Certainly the fact that the present is controversial doesn’t mean that the events of the past are established as true beyond dispute. Too many historians have assured us that the past is reinterpreted by each changing stage of “the present” for us to be deceived about that. But the very fact that the events and ideas of the past can be manipulated means that they can be separated from the framework of concepts surrounding them. We see that thev are open to various interpretations. For the living, on the other hand, today’s facts are embedded in today’s situation. We accept them as being self-evidently tnie, as signifying what they are; or at least, we try to. We are unhappy with puzzles and ambiguities, uneasy with shifting roles and mysterious behavior. Why?
Because they demand something from us. Present events act on us and call for action by us. Since we can change them, not simply define or describe them, they acquire a moral presence. They pose a question of responsibility, and by doing so they change the way we look at them. The past can be described and debated, but it doesn’t call for action—except, of course, as its effects continue into the present and so become the present. But of the true past, one can say: this condition existed, it resulted in these actions and reactions which produced these events and ways of looking at the world. Not so with the present. Here we say, this condition exists—in the same world as the observer. Therefore he is no longer merely an observer, because being present he is involved with the condition. Whether he evades direct involvement or not (and one can’t, after all, become involved in every problem), the question arises: Do I approve of this situation? Is it right that it should exist? Can it be changed? And how?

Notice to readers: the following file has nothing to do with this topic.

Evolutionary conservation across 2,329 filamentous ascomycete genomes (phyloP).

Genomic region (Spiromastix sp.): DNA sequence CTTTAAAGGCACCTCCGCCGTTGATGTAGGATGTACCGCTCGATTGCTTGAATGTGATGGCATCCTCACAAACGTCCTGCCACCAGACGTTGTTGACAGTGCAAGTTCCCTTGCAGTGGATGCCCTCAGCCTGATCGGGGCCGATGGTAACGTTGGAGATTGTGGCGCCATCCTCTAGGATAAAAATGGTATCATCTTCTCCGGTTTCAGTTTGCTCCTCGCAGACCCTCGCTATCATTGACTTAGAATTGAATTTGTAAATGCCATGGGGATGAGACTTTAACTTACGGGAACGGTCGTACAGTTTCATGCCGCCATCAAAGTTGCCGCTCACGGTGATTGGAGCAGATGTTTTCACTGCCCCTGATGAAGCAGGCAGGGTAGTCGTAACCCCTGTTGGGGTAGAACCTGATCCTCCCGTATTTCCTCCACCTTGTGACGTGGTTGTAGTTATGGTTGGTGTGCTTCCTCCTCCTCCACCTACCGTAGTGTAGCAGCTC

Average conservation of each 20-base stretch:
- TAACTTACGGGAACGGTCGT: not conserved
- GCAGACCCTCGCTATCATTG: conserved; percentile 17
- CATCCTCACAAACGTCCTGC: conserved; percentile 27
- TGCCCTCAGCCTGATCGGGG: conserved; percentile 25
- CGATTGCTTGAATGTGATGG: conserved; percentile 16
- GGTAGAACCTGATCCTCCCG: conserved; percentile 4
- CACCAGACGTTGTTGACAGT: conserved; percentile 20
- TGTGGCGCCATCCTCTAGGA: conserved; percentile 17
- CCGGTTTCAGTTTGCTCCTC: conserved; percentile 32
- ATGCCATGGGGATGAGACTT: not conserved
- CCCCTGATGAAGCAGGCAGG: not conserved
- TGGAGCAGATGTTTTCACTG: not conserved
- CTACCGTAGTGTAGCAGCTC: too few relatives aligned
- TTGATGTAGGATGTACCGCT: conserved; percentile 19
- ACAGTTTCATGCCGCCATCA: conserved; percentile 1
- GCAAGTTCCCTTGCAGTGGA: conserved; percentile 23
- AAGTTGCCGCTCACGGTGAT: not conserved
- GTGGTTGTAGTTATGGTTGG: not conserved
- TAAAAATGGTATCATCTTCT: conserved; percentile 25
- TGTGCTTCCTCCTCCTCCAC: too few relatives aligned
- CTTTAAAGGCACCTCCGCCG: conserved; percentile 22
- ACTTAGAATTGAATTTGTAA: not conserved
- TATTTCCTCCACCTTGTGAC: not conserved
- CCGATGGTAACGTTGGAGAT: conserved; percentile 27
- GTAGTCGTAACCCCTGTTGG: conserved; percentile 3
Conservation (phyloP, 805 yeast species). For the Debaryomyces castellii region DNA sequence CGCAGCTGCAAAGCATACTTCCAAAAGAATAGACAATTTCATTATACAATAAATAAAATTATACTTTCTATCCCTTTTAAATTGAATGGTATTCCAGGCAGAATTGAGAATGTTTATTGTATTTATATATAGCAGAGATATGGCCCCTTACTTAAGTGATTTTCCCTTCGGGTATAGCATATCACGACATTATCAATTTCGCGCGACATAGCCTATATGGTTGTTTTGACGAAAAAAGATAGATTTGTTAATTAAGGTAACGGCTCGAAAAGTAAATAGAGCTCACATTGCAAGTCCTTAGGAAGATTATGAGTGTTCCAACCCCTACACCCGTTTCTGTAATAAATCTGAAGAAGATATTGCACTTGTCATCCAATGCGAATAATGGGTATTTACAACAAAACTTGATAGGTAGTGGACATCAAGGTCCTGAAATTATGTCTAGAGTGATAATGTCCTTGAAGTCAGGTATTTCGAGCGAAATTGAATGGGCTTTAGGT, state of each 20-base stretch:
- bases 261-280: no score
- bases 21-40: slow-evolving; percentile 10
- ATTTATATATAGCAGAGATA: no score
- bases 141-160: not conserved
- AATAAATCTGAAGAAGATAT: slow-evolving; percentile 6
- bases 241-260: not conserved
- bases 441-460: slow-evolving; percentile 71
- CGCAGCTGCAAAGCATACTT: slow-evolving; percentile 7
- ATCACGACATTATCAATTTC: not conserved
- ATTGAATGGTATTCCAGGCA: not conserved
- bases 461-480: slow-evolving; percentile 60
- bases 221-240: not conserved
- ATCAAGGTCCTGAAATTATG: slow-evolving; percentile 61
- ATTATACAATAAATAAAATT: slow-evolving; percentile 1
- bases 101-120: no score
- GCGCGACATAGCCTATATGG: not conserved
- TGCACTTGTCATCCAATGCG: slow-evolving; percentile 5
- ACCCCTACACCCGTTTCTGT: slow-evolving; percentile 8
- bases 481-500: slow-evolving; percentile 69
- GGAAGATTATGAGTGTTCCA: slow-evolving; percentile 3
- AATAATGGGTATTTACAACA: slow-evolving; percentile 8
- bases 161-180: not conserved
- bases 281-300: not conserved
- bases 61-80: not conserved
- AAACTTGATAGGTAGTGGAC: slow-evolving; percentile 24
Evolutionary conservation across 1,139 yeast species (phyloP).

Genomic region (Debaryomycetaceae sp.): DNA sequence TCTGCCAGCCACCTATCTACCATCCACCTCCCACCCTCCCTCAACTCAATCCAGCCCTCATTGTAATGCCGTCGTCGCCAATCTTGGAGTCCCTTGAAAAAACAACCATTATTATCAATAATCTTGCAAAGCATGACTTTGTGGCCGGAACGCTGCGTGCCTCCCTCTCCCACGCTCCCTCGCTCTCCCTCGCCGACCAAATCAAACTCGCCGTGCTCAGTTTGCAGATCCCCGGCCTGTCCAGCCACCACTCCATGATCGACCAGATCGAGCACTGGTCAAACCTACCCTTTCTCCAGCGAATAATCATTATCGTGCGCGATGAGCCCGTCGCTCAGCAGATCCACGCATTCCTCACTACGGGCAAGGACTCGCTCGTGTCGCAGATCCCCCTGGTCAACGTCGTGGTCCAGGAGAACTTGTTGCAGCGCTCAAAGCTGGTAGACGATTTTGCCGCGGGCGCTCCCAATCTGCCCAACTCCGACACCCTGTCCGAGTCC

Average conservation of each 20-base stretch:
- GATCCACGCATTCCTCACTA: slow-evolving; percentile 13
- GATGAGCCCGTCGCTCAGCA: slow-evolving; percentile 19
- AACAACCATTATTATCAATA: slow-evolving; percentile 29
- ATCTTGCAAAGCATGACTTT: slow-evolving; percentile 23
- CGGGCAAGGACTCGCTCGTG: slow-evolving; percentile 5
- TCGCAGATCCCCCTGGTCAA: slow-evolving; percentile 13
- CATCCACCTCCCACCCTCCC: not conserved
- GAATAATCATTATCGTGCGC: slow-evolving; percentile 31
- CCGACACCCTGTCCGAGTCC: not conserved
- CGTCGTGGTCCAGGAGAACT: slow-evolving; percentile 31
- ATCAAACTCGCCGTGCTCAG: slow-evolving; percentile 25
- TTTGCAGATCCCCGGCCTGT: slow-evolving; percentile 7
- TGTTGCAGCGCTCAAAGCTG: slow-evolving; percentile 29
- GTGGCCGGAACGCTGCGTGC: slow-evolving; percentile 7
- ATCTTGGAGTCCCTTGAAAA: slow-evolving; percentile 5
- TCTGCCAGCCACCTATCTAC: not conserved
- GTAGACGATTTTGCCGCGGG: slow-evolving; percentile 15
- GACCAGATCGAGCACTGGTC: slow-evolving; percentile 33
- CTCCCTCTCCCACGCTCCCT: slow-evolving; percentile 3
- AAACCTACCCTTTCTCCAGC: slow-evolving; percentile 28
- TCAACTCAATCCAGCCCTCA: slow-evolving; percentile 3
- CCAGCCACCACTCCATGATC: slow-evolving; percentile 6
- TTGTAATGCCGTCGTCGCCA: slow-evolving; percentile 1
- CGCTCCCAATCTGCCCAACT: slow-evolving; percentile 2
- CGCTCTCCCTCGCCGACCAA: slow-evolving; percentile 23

So valuing invades description, moral judgment confounds analysis. The objectivity we found easy in looking at the past becomes a matter of degree when we deal with the present, not something we can achieve absolutely no matter how “scientific” our approach. Even the most dedicated social scientists find it difficult to get rid of the idea that some human situations are better than others, not perhaps in the way of an overall judgment of a total society, but at least in part. They may cling to an ideal of objective reporting, but it is hard not to form some conclusions about value, if only on the basis that the people being investigated seem happy and content with the way they live. An unspoken assumption hovers here that it is absolutely good to be happy, not simply that happiness is the measure of a viable society. Or, to put it another way, a viable society which contents its members is to be taken as a good society, while deviates, alienated fantasists and suffering neurotics denote a society approaching breakdown, which is a bad society. Even with this pragmatic approach, we have not avoided a value judgment.
So, in this sense at least, moral questions are bound to be raised when current social situations are under discussion. In fact, if they were not raised, a strange condition of separation between man and his world would exist, which would itself shift man’s relation to life. No one can not care about the rights and wrongs of the human condition unless he has moved deep into alienation from humanity.